The basics of banking

With all the financial jargon and small print, it’s no wonder most people aren’t confident when it comes to understanding the basics of banking. In this guide we’ll cover everything you need to know.

What is the Bank of England?

The Bank of England, sometimes referred to as BoE, is the UKs central bank. You can’t open an account with them yourself because they don’t offer direct services to the public. Instead, they are responsible for maintaining the stability of the UK financial system, and they also look after the design and printing of our bank notes.

You’ll probably hear about the Bank of England in the news quite a lot, and this is because another thing they look after is setting the key interest rate in the economy called Bank Rate, which then filters down into the interest rates offered when you put money into a savings account or take out a loan.

What does the bank of England do?

Besides printing money, the most important role of the Bank of England is to set ‘monetary policy’. What this means in real terms is, they need to try to control inflation to keep the economy stable. The government tasks them to keep inflation below 2%, and their approach to doing this is to control interest rates.

For those who are interested, we go into this in a lot more detail in our Understanding Inflation guide, but to give you a brief overview here, if they set a higher interest rate it would make it more expensive for you to borrow money and encourage you to save – which tends to mean you will spend less. If people on the whole spend less on goods and services, prices will tend to rise more slowly which in turn lowers the rate of inflation.

The opposite is also true. If they set a lower interest rate, it will mean it’s cheaper for you to borrow money, and there’s less of an incentive to save – which usually encourages people to spend more, which over time will increase the rate of inflation.

How to choose who to bank with

Choosing who to bank with should be very carefully considered because it will have a direct impact on the level of service you get, how much interest you earn on your money and how much you have to pay to borrow money. Different banks offer different rates for different products, so to choose who to bank with, you need to think about what banking product you personally need so you can shop around for the best deals out there and make the most of your money.

Because of this, it’s often wise to bank with a few different providers rather than all with one. For example, you could choose to open a savings account with Natwest because they are offering the highest interest rate at the time. But then, in a few months' time when you decide you also want a credit card, you see that HSBC have a 0% interest deal running, and Natwest don’t. So rather than choosing Natwest because you already have an account with them, it would be in your best interest to get the credit card with HSBC because it’ll cost you less overall.

If you're thinking ‘I wouldn’t want different accounts with different banks because it would be hard to manage’, then you’re not alone. A lot of people do find it easier to manage their money when they can see all their accounts in one place, it gives you a better sense of what you’re working with. But luckily, thanks to Open Banking and our app, you now don’t need to choose between getting the best deals on your banking products and seeing your accounts in one place, because you can do both!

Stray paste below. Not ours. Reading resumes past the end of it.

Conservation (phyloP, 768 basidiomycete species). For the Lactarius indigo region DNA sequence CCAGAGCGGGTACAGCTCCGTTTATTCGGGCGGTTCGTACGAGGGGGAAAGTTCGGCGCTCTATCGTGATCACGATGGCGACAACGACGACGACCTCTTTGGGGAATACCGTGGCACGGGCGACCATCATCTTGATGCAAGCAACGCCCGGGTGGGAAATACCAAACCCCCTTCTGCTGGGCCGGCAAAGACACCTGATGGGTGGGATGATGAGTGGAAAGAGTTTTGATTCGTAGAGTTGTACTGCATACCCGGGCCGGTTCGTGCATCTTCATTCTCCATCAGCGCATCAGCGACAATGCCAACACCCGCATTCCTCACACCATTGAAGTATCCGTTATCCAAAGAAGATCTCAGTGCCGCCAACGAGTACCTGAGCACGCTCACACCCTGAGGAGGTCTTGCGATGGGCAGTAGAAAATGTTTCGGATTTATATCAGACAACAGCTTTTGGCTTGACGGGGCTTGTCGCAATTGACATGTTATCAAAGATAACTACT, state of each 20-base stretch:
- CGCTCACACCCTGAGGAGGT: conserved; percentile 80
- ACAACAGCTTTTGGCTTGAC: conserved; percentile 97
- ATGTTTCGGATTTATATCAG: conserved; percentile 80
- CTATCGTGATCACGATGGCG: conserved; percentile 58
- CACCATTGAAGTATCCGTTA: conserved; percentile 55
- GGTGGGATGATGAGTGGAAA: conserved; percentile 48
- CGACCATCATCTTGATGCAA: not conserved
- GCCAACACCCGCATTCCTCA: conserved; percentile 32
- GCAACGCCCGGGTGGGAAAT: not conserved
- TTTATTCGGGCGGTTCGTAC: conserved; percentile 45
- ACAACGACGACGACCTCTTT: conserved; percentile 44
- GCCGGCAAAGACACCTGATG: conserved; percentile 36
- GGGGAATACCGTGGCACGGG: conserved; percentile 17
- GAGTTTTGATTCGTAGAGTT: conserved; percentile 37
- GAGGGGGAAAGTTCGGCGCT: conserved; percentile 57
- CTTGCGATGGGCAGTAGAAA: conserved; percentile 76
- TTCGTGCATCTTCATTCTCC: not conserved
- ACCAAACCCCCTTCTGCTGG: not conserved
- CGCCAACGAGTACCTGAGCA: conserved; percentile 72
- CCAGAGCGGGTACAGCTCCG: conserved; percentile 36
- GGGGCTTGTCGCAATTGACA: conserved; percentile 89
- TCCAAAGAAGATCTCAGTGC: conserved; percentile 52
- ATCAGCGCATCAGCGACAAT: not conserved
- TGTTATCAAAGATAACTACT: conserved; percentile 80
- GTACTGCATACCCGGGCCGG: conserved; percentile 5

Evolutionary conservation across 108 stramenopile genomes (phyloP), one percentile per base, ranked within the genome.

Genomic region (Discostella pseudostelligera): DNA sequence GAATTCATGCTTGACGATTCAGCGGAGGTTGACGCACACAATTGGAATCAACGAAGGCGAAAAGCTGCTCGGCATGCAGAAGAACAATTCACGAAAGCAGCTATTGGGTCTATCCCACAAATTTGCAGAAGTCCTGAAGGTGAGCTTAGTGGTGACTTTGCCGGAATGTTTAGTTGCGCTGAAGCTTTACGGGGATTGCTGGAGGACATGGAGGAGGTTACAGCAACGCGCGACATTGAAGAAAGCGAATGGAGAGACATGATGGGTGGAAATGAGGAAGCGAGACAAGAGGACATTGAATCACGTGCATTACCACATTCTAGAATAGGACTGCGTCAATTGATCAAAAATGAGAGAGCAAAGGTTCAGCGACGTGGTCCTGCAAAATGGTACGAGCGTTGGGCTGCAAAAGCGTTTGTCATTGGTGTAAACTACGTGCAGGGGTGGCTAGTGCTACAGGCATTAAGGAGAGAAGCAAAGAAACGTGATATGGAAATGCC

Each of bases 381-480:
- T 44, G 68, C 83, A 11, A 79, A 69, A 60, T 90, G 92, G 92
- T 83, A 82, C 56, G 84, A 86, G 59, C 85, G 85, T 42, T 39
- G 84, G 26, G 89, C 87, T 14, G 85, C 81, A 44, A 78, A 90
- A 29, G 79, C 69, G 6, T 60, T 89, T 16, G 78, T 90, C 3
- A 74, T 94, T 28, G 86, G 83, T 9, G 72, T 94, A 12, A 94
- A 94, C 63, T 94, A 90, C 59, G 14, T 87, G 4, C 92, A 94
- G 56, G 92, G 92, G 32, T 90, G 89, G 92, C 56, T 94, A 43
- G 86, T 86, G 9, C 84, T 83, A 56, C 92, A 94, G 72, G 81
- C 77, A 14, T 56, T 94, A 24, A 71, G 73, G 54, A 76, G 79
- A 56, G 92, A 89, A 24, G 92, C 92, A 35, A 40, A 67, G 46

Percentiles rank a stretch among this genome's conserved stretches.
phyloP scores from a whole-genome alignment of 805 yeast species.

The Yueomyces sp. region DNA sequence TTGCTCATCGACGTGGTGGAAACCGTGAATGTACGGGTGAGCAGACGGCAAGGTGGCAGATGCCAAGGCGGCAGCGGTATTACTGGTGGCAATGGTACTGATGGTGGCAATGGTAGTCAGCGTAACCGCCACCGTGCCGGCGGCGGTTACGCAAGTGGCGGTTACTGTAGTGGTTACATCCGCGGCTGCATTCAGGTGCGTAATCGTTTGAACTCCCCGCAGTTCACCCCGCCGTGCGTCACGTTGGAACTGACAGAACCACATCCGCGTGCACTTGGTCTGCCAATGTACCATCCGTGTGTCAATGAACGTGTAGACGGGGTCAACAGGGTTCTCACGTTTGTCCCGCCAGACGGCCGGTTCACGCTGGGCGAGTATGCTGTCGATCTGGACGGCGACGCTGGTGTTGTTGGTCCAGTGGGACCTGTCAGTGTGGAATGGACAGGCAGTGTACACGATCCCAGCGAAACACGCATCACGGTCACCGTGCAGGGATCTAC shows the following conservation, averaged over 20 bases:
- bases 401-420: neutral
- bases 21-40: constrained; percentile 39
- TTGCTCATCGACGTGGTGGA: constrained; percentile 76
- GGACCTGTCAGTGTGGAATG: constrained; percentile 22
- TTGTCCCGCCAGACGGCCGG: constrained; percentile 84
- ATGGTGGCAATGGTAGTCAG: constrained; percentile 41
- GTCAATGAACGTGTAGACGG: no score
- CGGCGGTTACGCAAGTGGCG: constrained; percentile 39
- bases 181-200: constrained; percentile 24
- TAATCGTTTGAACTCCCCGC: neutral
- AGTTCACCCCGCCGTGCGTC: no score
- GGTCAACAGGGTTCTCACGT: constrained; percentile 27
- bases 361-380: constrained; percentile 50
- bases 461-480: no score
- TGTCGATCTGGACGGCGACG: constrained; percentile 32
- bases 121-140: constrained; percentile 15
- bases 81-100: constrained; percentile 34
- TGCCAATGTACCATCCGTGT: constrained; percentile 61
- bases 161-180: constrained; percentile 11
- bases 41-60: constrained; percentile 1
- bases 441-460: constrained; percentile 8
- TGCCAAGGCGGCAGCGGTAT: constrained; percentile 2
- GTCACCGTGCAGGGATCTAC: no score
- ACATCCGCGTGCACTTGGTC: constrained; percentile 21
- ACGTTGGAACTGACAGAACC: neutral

If you download our app, you’re able to link as many accounts as you like (even if they are all with different banks) so you can easily see everything in one place and budget accordingly.

What is Open Banking?

Open banking is an initiative led by the Competition and Markets Authority (CMA) to change how banks handle and control your financial information. Under Open Banking, your bank has to share your financial information (this includes balances, transaction history and spending habits) with third parties, so long as you give them permission to do so.

These third parties (like us) will then be able to access your financial information through your bank, building society, loan and credit card providers and compile all your balances and transactions in one place, all with the aim of making managing money easier and more transparent for you - something we’ve always championed.

We hope that the ability to see a single snapshot of your overall financial position in one place and better compare financial products will allow people to get a better understanding of their finances, and it’s Open Banking that makes this possible.

How is Open Banking used?

What does APR mean?

APR is a very common banking term that’s not widely understood. It stands for Annual Percentage Rate and, in the context of debts, refers to a percentage figure of how much you’re likely to pay in fees and interest charges. For example, if you took out a £1,000 loan with an APR of 5% for two years and weren’t making monthly repayments, the total amount you would need to repay at the end of that two years is £1,100. Here's how you work it out:

All lenders must tell you the APR figure before you sign any agreement, however you’ll often see banks advertise debt products with a ‘representative APR’ figure attached, which means that at least 51% of customers will receive this rate. However, a lot of customers will actually be charged more because it is dependent on their personal credit history. For example, if you have a poor credit rating, the actual APR you are offered is likely to be a lot higher, so you could get a nasty surprise at the end of the process when you realise how much you’ll need to pay back.

Get started

Capital at risk

Related articles